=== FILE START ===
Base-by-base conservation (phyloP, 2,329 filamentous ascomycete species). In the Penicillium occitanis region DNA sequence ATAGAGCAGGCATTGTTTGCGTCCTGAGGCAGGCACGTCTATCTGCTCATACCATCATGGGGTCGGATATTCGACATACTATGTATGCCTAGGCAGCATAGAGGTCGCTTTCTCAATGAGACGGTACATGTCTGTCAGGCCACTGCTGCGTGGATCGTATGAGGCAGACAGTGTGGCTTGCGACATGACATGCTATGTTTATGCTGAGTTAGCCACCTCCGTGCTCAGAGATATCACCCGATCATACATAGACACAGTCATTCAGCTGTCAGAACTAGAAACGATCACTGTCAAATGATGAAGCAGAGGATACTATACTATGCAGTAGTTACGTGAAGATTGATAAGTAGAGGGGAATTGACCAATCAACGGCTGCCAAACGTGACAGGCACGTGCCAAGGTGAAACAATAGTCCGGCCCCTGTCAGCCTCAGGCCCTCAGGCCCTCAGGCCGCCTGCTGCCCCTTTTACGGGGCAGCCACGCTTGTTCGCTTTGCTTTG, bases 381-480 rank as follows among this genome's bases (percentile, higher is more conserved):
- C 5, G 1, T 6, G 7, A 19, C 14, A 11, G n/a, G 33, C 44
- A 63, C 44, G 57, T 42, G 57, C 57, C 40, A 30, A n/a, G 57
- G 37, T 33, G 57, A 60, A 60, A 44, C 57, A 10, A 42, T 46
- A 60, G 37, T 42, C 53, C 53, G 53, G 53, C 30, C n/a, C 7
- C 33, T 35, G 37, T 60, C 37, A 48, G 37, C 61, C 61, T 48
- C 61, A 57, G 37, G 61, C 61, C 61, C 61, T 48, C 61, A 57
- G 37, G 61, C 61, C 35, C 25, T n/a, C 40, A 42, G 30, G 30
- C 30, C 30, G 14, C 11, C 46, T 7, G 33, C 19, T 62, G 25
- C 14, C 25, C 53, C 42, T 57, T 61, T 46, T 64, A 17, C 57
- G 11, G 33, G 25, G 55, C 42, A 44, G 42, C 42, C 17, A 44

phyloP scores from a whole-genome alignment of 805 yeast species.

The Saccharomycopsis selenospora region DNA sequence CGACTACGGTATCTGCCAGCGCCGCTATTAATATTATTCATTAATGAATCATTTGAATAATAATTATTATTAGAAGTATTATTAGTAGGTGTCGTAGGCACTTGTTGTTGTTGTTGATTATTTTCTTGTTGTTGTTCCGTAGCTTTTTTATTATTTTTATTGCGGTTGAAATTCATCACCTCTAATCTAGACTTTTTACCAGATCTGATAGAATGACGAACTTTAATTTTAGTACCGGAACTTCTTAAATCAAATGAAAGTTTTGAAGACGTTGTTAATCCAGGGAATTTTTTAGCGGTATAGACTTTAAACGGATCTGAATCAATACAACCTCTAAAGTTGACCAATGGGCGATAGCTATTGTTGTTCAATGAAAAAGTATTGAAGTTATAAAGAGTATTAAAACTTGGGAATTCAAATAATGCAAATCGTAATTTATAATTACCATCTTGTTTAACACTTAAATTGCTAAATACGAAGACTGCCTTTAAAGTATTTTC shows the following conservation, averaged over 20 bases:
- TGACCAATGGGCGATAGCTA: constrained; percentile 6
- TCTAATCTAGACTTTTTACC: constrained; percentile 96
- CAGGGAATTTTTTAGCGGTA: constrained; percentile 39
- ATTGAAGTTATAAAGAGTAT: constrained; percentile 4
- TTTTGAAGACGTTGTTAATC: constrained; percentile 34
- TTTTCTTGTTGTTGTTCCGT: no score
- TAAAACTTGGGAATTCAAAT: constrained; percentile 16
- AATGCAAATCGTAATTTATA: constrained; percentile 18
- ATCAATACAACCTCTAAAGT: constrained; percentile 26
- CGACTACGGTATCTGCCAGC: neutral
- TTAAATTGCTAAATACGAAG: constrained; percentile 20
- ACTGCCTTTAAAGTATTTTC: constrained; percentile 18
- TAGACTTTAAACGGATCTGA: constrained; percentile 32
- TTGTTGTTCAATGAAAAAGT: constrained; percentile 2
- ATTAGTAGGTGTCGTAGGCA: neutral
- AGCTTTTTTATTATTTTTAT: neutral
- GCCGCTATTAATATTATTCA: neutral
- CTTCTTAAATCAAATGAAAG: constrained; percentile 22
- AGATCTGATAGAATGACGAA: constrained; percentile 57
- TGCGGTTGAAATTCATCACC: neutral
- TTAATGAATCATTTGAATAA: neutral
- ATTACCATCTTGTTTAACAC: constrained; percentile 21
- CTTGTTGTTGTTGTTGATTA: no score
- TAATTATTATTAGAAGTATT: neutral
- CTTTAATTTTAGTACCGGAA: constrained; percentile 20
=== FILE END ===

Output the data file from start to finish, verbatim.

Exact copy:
Base-by-base conservation (phyloP, 2,329 filamentous ascomycete species). In the Penicillium occitanis region DNA sequence ATAGAGCAGGCATTGTTTGCGTCCTGAGGCAGGCACGTCTATCTGCTCATACCATCATGGGGTCGGATATTCGACATACTATGTATGCCTAGGCAGCATAGAGGTCGCTTTCTCAATGAGACGGTACATGTCTGTCAGGCCACTGCTGCGTGGATCGTATGAGGCAGACAGTGTGGCTTGCGACATGACATGCTATGTTTATGCTGAGTTAGCCACCTCCGTGCTCAGAGATATCACCCGATCATACATAGACACAGTCATTCAGCTGTCAGAACTAGAAACGATCACTGTCAAATGATGAAGCAGAGGATACTATACTATGCAGTAGTTACGTGAAGATTGATAAGTAGAGGGGAATTGACCAATCAACGGCTGCCAAACGTGACAGGCACGTGCCAAGGTGAAACAATAGTCCGGCCCCTGTCAGCCTCAGGCCCTCAGGCCCTCAGGCCGCCTGCTGCCCCTTTTACGGGGCAGCCACGCTTGTTCGCTTTGCTTTG, bases 381-480 rank as follows among this genome's bases (percentile, higher is more conserved):
- C 5, G 1, T 6, G 7, A 19, C 14, A 11, G n/a, G 33, C 44
- A 63, C 44, G 57, T 42, G 57, C 57, C 40, A 30, A n/a, G 57
- G 37, T 33, G 57, A 60, A 60, A 44, C 57, A 10, A 42, T 46
- A 60, G 37, T 42, C 53, C 53, G 53, G 53, C 30, C n/a, C 7
- C 33, T 35, G 37, T 60, C 37, A 48, G 37, C 61, C 61, T 48
- C 61, A 57, G 37, G 61, C 61, C 61, C 61, T 48, C 61, A 57
- G 37, G 61, C 61, C 35, C 25, T n/a, C 40, A 42, G 30, G 30
- C 30, C 30, G 14, C 11, C 46, T 7, G 33, C 19, T 62, G 25
- C 14, C 25, C 53, C 42, T 57, T 61, T 46, T 64, A 17, C 57
- G 11, G 33, G 25, G 55, C 42, A 44, G 42, C 42, C 17, A 44

phyloP scores from a whole-genome alignment of 805 yeast species.

The Saccharomycopsis selenospora region DNA sequence CGACTACGGTATCTGCCAGCGCCGCTATTAATATTATTCATTAATGAATCATTTGAATAATAATTATTATTAGAAGTATTATTAGTAGGTGTCGTAGGCACTTGTTGTTGTTGTTGATTATTTTCTTGTTGTTGTTCCGTAGCTTTTTTATTATTTTTATTGCGGTTGAAATTCATCACCTCTAATCTAGACTTTTTACCAGATCTGATAGAATGACGAACTTTAATTTTAGTACCGGAACTTCTTAAATCAAATGAAAGTTTTGAAGACGTTGTTAATCCAGGGAATTTTTTAGCGGTATAGACTTTAAACGGATCTGAATCAATACAACCTCTAAAGTTGACCAATGGGCGATAGCTATTGTTGTTCAATGAAAAAGTATTGAAGTTATAAAGAGTATTAAAACTTGGGAATTCAAATAATGCAAATCGTAATTTATAATTACCATCTTGTTTAACACTTAAATTGCTAAATACGAAGACTGCCTTTAAAGTATTTTC shows the following conservation, averaged over 20 bases:
- TGACCAATGGGCGATAGCTA: constrained; percentile 6
- TCTAATCTAGACTTTTTACC: constrained; percentile 96
- CAGGGAATTTTTTAGCGGTA: constrained; percentile 39
- ATTGAAGTTATAAAGAGTAT: constrained; percentile 4
- TTTTGAAGACGTTGTTAATC: constrained; percentile 34
- TTTTCTTGTTGTTGTTCCGT: no score
- TAAAACTTGGGAATTCAAAT: constrained; percentile 16
- AATGCAAATCGTAATTTATA: constrained; percentile 18
- ATCAATACAACCTCTAAAGT: constrained; percentile 26
- CGACTACGGTATCTGCCAGC: neutral
- TTAAATTGCTAAATACGAAG: constrained; percentile 20
- ACTGCCTTTAAAGTATTTTC: constrained; percentile 18
- TAGACTTTAAACGGATCTGA: constrained; percentile 32
- TTGTTGTTCAATGAAAAAGT: constrained; percentile 2
- ATTAGTAGGTGTCGTAGGCA: neutral
- AGCTTTTTTATTATTTTTAT: neutral
- GCCGCTATTAATATTATTCA: neutral
- CTTCTTAAATCAAATGAAAG: constrained; percentile 22
- AGATCTGATAGAATGACGAA: constrained; percentile 57
- TGCGGTTGAAATTCATCACC: neutral
- TTAATGAATCATTTGAATAA: neutral
- ATTACCATCTTGTTTAACAC: constrained; percentile 21
- CTTGTTGTTGTTGTTGATTA: no score
- TAATTATTATTAGAAGTATT: neutral
- CTTTAATTTTAGTACCGGAA: constrained; percentile 20